Oil drops more than 1 percent as China slowdown bites

Business

LONDON (Reuters) – Oil prices fell more than 1 percent on Tuesday on signs that an economic slowdown in China was spreading, stoking concerns about global growth and fuel demand.

An oil well pump jack is seen at an oil field supply yard near Denver, Colorado, U.S., February 2, 2015. REUTERS/Rick Wilking/File Photo

The gloomy news from the world’s second-largest economy and top importer of oil pulled down financial markets across Asia.

International Brent oil futures were at $61.94 per barrel at 0950 GMT, down 80 cents or 1.28 percent.

U.S. West Texas Intermediate (WTI) crude futures were at $53.16 per barrel, down 1.19 percent or 64 cents.

China reported the lowest annual economic growth in nearly 30 years on Monday. Its state planner warned on Tuesday that falling factory orders pointed to a further drop in activity in coming months and more job losses.

While China’s oil imports have so far defied the economic slowdown, hitting a record above 10 million barrels per day (bpd) in late 2018, many analysts believe the country has reached peak energy growth, with its thirst set to wane.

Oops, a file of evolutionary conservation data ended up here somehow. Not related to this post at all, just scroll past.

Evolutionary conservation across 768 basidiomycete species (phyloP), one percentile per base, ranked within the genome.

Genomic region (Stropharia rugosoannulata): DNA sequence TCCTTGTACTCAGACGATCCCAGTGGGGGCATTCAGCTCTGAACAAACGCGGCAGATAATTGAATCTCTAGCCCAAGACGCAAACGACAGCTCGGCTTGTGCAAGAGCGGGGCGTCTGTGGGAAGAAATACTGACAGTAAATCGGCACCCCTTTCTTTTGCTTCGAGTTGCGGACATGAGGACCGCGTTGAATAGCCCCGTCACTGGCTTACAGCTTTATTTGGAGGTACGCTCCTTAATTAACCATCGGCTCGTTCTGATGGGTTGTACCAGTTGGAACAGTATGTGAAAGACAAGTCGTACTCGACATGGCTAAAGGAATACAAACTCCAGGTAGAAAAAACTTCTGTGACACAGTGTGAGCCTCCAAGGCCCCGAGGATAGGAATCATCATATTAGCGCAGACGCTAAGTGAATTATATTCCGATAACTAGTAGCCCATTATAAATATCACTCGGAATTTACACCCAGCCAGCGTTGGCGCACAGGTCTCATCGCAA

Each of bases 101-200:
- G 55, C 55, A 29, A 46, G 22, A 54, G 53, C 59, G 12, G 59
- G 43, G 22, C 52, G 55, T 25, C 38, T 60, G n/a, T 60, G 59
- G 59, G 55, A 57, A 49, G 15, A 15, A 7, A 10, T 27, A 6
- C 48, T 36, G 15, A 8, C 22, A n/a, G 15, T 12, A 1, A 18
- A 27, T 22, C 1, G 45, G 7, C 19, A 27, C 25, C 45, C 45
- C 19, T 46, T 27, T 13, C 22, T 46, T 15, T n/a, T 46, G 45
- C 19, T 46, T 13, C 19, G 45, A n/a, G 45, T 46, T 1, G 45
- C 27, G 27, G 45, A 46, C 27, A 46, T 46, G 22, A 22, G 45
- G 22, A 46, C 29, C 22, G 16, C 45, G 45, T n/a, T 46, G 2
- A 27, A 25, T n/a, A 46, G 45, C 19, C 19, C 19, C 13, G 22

“Slowing manufacturing activity in China is likely weighing on demand,” said Singapore-based tanker brokerage Eastport, adding that industrial slowdowns tended to be leading indicators that fed gradually into lower demand for shipped oil products.

In a sign of spreading economic weakness, growth in South Korea’s export-oriented economy slowed to a six-year low of 2.7 percent in 2018, official data showed on Tuesday.

The International Monetary Fund on Monday trimmed its 2019 global growth forecast to 3.5 percent, from 3.7 percent in last October’s outlook.

“This was the second downturn revision in three months, and we can still see further downgrades in the near future if trade tensions escalate, the UK exits with a no-deal from the EU, or China’s economic growth drops more sharply,” said Hussein Sayed, chief market strategist at futures brokerage FXTM.

Despite the darkening outlook, oil prices have been getting some support from supply cuts since the beginning of this month by the Organization of the Petroleum Exporting Countries.

“The effects of OPEC-led cuts … will undoubtedly place a price floor under crude oil,” Singapore-based brokerage Phillip Futures said.

But official data from the world’s top exporter Saudi Arabia on Monday showed its crude oil exports in November rose to 8.235 million bpd from 7.700 million in October, indicating there may be no shortage of supply in some markets.

Reporting by Noah Browning; Additional reporting by Henning Gloystein in Singapore and by Colin Packham in Sydney; Editing by Dale Hudson

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